Project Url: mercedes-benz/sechub
Introduction: SecHub provides a central API to test software with different security tools.
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// SPDX-License-Identifier: MIT

:toc: :toclevels: 4 :toc-placement!:

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== SecHub

image::sechub-doc/src/docs/asciidoc/images/sechub-logo.png["Eugen" - the SecHub mascot]

The free and open-source security platform SecHub, provides a central API to test software with different security tools. Many free and open-source as well proprietary security tools are supported by SecHub.

SecHub features:

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Supported security tools:

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=== Getting Started

=== Installation

Please visit for detailed information.

=== Documentation

=== Introduction

SecHub orchestrates various security and vulnerability scanners which can find potential vulnerabilities in sourcecode, binaries or web applications. This enables security, development and operation teams to review and fix security issues. As a result, SecHub improves application security.

.SecHub basic architecture overview [[figure-architecture-overview]] [ditaa] .... +--------------+ +--> | PDS + Tool A | | +--------------+ +--------+ +---------+ | | SecHub | ---- scan data ---> | SecHub | <--+ | Client | <---- report ------ | API | <--+ +--------+ +---------+ | | +--------------+ +--> | PDS + Tool B | +--------------+ ....

The objective of SecHub is to help secure the software development lifecyle (SDLC) phases: development, deployment and maintenance. From the first written line of code to the application being in production. SecHub can be used to scan the software continuously.

The security tools are categorized into modules which are named after the security testing method they perform: codeScan, licenseScan, secretScan, webScan etc.

The terms SAST (Static Application Security Testing) and DAST (Dynamic Application Security Testing) are intentionally not used for the module names, because the designers feel those terms are vague and difficult to understand for non-security experts. On the other hand, security experts can easily map: codeScan to SAST and webScan to DAST.

Because of the modules, the user only needs to understand what security testing a module performs, rather than to know what specific security tools are used for the actual scan. The user describes in a configuration file what module(s) to use. Or in other words, what security testing methods should be used to test the software with.

To start a scan, the user sends the configuration file to the SecHub server via API. For ease of use SecHub offers a[client] which calls the REST API for the user. The SecHub client can be used manually or can be integrated into a continuous-integration build pipeline (see below figure).

.CI/CD systems or users can scan with SecHub [[figure-cicd-user-sechub]] [ditaa] .... /------\ | User | ----+ ------/ | +--------+ +-- Scan --> | | | SecHub | +-- Scan --> | | /-------\ | +--------+ | CI/CD | ---+ -------/ ....

On receiving the user request, SecHub creates a job, delegates it to one or more security tools, collects the results and converts all into a report. Next, the user can download the <> in a JSON or HTML format.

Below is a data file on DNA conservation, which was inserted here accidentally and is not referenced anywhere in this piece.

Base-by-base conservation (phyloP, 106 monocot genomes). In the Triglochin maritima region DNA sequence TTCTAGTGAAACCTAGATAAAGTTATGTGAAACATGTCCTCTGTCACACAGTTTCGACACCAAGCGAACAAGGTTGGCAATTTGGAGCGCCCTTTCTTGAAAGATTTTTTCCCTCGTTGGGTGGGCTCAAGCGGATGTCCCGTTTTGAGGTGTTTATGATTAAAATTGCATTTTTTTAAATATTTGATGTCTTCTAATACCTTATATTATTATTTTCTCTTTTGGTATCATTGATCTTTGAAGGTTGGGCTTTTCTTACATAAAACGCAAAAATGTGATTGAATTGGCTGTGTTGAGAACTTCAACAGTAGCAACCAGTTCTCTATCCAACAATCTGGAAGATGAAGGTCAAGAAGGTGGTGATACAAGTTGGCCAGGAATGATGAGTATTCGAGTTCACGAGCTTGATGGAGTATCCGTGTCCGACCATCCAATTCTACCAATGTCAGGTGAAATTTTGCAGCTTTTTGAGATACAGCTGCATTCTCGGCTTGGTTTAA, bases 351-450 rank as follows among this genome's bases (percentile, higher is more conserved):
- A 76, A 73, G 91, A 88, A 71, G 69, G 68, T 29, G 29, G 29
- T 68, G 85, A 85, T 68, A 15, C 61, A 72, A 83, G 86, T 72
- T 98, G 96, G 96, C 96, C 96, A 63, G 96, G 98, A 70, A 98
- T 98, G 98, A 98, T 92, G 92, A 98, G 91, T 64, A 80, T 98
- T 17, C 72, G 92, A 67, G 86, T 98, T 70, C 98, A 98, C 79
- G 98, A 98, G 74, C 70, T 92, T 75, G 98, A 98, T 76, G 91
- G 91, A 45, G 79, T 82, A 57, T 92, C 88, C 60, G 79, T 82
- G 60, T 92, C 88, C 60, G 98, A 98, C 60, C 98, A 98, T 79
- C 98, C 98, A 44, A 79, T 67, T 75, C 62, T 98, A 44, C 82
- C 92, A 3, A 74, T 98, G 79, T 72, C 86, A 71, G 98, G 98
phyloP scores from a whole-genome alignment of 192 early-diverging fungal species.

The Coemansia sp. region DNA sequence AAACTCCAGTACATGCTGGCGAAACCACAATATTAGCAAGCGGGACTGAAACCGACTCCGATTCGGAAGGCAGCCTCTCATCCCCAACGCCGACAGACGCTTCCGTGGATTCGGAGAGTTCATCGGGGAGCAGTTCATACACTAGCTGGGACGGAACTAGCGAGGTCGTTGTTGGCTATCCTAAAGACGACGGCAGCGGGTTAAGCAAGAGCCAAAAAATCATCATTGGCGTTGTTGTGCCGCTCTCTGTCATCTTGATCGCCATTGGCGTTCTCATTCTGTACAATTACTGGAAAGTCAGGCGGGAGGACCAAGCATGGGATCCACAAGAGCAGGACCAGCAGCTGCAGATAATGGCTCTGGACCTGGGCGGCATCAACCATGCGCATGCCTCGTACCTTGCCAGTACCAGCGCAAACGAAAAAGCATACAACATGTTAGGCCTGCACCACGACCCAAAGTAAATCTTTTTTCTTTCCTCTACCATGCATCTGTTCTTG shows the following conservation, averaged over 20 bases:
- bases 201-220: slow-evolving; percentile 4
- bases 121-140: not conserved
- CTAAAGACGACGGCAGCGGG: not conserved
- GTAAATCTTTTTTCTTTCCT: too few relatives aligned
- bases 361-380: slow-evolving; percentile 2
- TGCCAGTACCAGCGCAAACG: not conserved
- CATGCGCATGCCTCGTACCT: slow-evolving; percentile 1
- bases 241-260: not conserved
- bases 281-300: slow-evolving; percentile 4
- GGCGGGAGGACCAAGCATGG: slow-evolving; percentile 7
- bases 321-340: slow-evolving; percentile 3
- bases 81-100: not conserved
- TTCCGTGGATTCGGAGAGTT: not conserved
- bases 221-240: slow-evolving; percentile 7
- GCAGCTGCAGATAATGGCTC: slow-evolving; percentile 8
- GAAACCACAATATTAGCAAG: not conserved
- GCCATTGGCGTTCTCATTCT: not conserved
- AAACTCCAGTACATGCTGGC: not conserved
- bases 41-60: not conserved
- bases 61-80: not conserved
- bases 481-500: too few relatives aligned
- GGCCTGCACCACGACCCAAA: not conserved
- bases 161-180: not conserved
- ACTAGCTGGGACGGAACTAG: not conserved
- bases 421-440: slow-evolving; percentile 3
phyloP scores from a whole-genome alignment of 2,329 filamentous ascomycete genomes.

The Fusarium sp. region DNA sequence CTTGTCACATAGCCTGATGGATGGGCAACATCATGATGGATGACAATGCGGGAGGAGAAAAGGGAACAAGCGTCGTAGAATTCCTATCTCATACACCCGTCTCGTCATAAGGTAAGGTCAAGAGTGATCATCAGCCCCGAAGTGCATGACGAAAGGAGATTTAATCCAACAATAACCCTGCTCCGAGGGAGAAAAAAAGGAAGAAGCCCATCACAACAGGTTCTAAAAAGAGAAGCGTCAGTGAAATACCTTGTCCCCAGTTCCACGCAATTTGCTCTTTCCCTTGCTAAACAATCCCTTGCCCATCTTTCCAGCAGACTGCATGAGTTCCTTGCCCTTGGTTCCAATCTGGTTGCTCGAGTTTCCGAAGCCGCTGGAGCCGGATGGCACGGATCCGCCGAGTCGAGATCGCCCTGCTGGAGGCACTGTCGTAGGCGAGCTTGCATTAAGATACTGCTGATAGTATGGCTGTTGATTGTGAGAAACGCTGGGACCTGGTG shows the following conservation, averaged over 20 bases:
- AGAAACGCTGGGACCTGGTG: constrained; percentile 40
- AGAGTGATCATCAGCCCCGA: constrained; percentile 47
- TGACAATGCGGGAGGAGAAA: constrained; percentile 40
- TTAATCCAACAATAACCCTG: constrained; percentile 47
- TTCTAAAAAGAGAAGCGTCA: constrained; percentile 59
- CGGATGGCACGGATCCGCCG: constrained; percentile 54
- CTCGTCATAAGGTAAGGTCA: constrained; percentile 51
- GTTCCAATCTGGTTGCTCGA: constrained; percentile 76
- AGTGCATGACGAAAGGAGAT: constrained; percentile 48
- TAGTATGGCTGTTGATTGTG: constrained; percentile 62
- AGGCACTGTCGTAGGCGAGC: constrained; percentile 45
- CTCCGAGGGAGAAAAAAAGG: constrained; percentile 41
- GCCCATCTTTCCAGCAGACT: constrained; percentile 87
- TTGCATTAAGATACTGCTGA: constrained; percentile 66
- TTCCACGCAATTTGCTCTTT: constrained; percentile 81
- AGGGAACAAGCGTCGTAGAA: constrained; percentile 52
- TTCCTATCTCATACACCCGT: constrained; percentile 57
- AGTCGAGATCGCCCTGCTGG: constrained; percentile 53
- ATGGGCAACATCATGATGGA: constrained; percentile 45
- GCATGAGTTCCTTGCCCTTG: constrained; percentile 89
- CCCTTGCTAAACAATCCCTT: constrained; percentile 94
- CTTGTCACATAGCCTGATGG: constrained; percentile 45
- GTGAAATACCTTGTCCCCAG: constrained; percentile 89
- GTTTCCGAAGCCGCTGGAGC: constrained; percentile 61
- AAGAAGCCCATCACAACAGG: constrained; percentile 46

[[user-perspective]] === User Perspective

SecHub is designed to provide an efficient user workflow. The basic idea of SecHub is, that the user has to do as little as possible to execute a security scan. The user has two options: + a) to use the[REST API] directly + b) to use the[SecHub client]. + Both can be integrated into a CI/CD pipeline.

Using the REST API requires several steps, which is fine if SecHub needs to be integrated into another software or platform.

However, it is recommended to use the SecHub client. + The SecHub client reduces the workflow to three steps:

.SecHub three steps to scan [[figure-three-steps-to-scan]] [ditaa] ....

  1. Create a configuration file // (1)

/------+ | JSON | +------/

  1. Set Credentials // (2)

export SECHUB_USERID=myUserName… …

  1. Scan // (3)

+--------+ +--------+ | | ---- scan ----> | | | Client | | SecHub | | | <-- report ---- | | +--------+ +--------+ ....

(1) Create a[SecHub configuration] file. This step only needs to be done the first time.

(2) Provide the SecHub credentials. + Example: + export SECHUB_USERID=myUserName + export SECHUB_APITOKEN=NTg5YSMkGRkM2Uy00NDJjLTkYTY4NjEXAMPLE + export SECHUB_SERVER=

(3) Scan using sechub scan

Once the scan is finished, the client returns a <>.

If the client is used to scan asynchronously it will return a jobUUID which can be used to get the report:

.Scan asynchronously [[figure-scan-asynchronously]] [ditaa] ....

  1. Scan asynchronously // (1)

+--------+ +--------+ | | --- scanAsync ----> | | | Client | | SecHub | | | <--- jobUUID ------ | | +--------+ +--------+

  1. GetReport // (2)

+--------+ +--------+ | | --- getReport ----> | | | Client | | SecHub | | | <--- report ------- | | +--------+ +--------+ .... (1) Scan asynchronously using sechub scanAsync. + (2) Get report sechub -jobUUID <jobUUID> getReport.

In general, the jobUUID can be used to download the report again and again by different users and in different formats.

[[report]] === Report

SecHub collects the scan results from various security tools and converts them into a unified reporting format called: SecHub Report. The advantage is that the user needs to learn only one report format. The json-report below shows how a report can look like:

.JSON report example based on a scan of the[G101],[G103],[G304] examples from GoSec. [[json-report]]